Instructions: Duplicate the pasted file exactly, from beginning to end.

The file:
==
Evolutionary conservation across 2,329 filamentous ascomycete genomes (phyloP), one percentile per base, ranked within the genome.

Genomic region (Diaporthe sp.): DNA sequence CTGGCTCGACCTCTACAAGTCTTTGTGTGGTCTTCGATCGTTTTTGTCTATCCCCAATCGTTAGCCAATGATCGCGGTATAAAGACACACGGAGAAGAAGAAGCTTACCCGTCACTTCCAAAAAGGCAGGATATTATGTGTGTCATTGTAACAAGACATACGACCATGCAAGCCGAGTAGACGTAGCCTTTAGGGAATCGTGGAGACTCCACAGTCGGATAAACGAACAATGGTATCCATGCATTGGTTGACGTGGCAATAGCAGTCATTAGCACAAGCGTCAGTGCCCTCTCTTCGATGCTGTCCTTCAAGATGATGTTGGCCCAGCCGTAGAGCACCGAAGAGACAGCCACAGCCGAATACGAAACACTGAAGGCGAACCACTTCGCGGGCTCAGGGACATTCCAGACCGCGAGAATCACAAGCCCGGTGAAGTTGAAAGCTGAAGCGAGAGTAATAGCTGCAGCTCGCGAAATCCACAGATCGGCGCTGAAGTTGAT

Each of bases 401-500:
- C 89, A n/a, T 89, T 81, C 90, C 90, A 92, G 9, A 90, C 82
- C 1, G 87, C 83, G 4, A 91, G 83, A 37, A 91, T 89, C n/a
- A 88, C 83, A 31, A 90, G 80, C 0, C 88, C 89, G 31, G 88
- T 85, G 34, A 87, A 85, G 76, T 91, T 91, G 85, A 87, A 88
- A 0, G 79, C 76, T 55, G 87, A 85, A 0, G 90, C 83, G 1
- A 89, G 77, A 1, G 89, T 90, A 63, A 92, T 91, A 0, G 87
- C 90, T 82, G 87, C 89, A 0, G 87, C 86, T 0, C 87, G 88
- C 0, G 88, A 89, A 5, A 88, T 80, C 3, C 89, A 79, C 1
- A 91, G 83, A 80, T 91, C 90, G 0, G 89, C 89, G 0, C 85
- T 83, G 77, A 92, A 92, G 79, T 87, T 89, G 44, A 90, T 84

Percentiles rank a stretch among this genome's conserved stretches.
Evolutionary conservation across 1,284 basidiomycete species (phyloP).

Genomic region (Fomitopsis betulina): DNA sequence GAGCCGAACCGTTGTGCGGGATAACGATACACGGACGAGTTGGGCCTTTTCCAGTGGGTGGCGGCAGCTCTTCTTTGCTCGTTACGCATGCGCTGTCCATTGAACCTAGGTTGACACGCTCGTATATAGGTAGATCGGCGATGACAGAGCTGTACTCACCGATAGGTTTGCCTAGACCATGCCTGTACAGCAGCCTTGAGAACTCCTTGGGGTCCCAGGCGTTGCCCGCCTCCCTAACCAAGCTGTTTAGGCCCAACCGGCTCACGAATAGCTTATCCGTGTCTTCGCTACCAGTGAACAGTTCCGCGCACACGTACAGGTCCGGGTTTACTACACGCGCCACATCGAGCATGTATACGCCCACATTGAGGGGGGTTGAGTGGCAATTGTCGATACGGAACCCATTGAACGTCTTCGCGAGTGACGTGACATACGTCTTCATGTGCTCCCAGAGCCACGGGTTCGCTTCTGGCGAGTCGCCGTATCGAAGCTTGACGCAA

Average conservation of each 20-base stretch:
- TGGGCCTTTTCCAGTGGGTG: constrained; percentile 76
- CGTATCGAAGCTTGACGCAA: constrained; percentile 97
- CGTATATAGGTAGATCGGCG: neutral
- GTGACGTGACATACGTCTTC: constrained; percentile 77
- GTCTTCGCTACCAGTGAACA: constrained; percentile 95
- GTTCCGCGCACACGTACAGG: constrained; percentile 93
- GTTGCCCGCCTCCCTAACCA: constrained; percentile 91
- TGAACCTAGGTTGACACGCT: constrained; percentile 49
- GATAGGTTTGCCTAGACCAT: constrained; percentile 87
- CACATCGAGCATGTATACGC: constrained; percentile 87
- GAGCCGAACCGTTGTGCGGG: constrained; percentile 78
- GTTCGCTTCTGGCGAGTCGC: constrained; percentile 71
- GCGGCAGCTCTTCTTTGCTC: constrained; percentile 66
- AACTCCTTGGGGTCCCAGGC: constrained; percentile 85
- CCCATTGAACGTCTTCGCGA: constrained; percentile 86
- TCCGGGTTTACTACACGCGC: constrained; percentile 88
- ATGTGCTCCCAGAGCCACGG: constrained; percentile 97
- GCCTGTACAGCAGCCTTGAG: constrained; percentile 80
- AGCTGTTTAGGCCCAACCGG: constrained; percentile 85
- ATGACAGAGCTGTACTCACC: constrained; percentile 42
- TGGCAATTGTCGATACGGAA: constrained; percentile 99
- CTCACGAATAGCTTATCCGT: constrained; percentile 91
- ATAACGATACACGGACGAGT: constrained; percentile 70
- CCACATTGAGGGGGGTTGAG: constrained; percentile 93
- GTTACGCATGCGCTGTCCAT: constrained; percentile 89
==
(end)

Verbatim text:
Evolutionary conservation across 2,329 filamentous ascomycete genomes (phyloP), one percentile per base, ranked within the genome.

Genomic region (Diaporthe sp.): DNA sequence CTGGCTCGACCTCTACAAGTCTTTGTGTGGTCTTCGATCGTTTTTGTCTATCCCCAATCGTTAGCCAATGATCGCGGTATAAAGACACACGGAGAAGAAGAAGCTTACCCGTCACTTCCAAAAAGGCAGGATATTATGTGTGTCATTGTAACAAGACATACGACCATGCAAGCCGAGTAGACGTAGCCTTTAGGGAATCGTGGAGACTCCACAGTCGGATAAACGAACAATGGTATCCATGCATTGGTTGACGTGGCAATAGCAGTCATTAGCACAAGCGTCAGTGCCCTCTCTTCGATGCTGTCCTTCAAGATGATGTTGGCCCAGCCGTAGAGCACCGAAGAGACAGCCACAGCCGAATACGAAACACTGAAGGCGAACCACTTCGCGGGCTCAGGGACATTCCAGACCGCGAGAATCACAAGCCCGGTGAAGTTGAAAGCTGAAGCGAGAGTAATAGCTGCAGCTCGCGAAATCCACAGATCGGCGCTGAAGTTGAT

Each of bases 401-500:
- C 89, A n/a, T 89, T 81, C 90, C 90, A 92, G 9, A 90, C 82
- C 1, G 87, C 83, G 4, A 91, G 83, A 37, A 91, T 89, C n/a
- A 88, C 83, A 31, A 90, G 80, C 0, C 88, C 89, G 31, G 88
- T 85, G 34, A 87, A 85, G 76, T 91, T 91, G 85, A 87, A 88
- A 0, G 79, C 76, T 55, G 87, A 85, A 0, G 90, C 83, G 1
- A 89, G 77, A 1, G 89, T 90, A 63, A 92, T 91, A 0, G 87
- C 90, T 82, G 87, C 89, A 0, G 87, C 86, T 0, C 87, G 88
- C 0, G 88, A 89, A 5, A 88, T 80, C 3, C 89, A 79, C 1
- A 91, G 83, A 80, T 91, C 90, G 0, G 89, C 89, G 0, C 85
- T 83, G 77, A 92, A 92, G 79, T 87, T 89, G 44, A 90, T 84

Percentiles rank a stretch among this genome's conserved stretches.
Evolutionary conservation across 1,284 basidiomycete species (phyloP).

Genomic region (Fomitopsis betulina): DNA sequence GAGCCGAACCGTTGTGCGGGATAACGATACACGGACGAGTTGGGCCTTTTCCAGTGGGTGGCGGCAGCTCTTCTTTGCTCGTTACGCATGCGCTGTCCATTGAACCTAGGTTGACACGCTCGTATATAGGTAGATCGGCGATGACAGAGCTGTACTCACCGATAGGTTTGCCTAGACCATGCCTGTACAGCAGCCTTGAGAACTCCTTGGGGTCCCAGGCGTTGCCCGCCTCCCTAACCAAGCTGTTTAGGCCCAACCGGCTCACGAATAGCTTATCCGTGTCTTCGCTACCAGTGAACAGTTCCGCGCACACGTACAGGTCCGGGTTTACTACACGCGCCACATCGAGCATGTATACGCCCACATTGAGGGGGGTTGAGTGGCAATTGTCGATACGGAACCCATTGAACGTCTTCGCGAGTGACGTGACATACGTCTTCATGTGCTCCCAGAGCCACGGGTTCGCTTCTGGCGAGTCGCCGTATCGAAGCTTGACGCAA

Average conservation of each 20-base stretch:
- TGGGCCTTTTCCAGTGGGTG: constrained; percentile 76
- CGTATCGAAGCTTGACGCAA: constrained; percentile 97
- CGTATATAGGTAGATCGGCG: neutral
- GTGACGTGACATACGTCTTC: constrained; percentile 77
- GTCTTCGCTACCAGTGAACA: constrained; percentile 95
- GTTCCGCGCACACGTACAGG: constrained; percentile 93
- GTTGCCCGCCTCCCTAACCA: constrained; percentile 91
- TGAACCTAGGTTGACACGCT: constrained; percentile 49
- GATAGGTTTGCCTAGACCAT: constrained; percentile 87
- CACATCGAGCATGTATACGC: constrained; percentile 87
- GAGCCGAACCGTTGTGCGGG: constrained; percentile 78
- GTTCGCTTCTGGCGAGTCGC: constrained; percentile 71
- GCGGCAGCTCTTCTTTGCTC: constrained; percentile 66
- AACTCCTTGGGGTCCCAGGC: constrained; percentile 85
- CCCATTGAACGTCTTCGCGA: constrained; percentile 86
- TCCGGGTTTACTACACGCGC: constrained; percentile 88
- ATGTGCTCCCAGAGCCACGG: constrained; percentile 97
- GCCTGTACAGCAGCCTTGAG: constrained; percentile 80
- AGCTGTTTAGGCCCAACCGG: constrained; percentile 85
- ATGACAGAGCTGTACTCACC: constrained; percentile 42
- TGGCAATTGTCGATACGGAA: constrained; percentile 99
- CTCACGAATAGCTTATCCGT: constrained; percentile 91
- ATAACGATACACGGACGAGT: constrained; percentile 70
- CCACATTGAGGGGGGTTGAG: constrained; percentile 93
- GTTACGCATGCGCTGTCCAT: constrained; percentile 89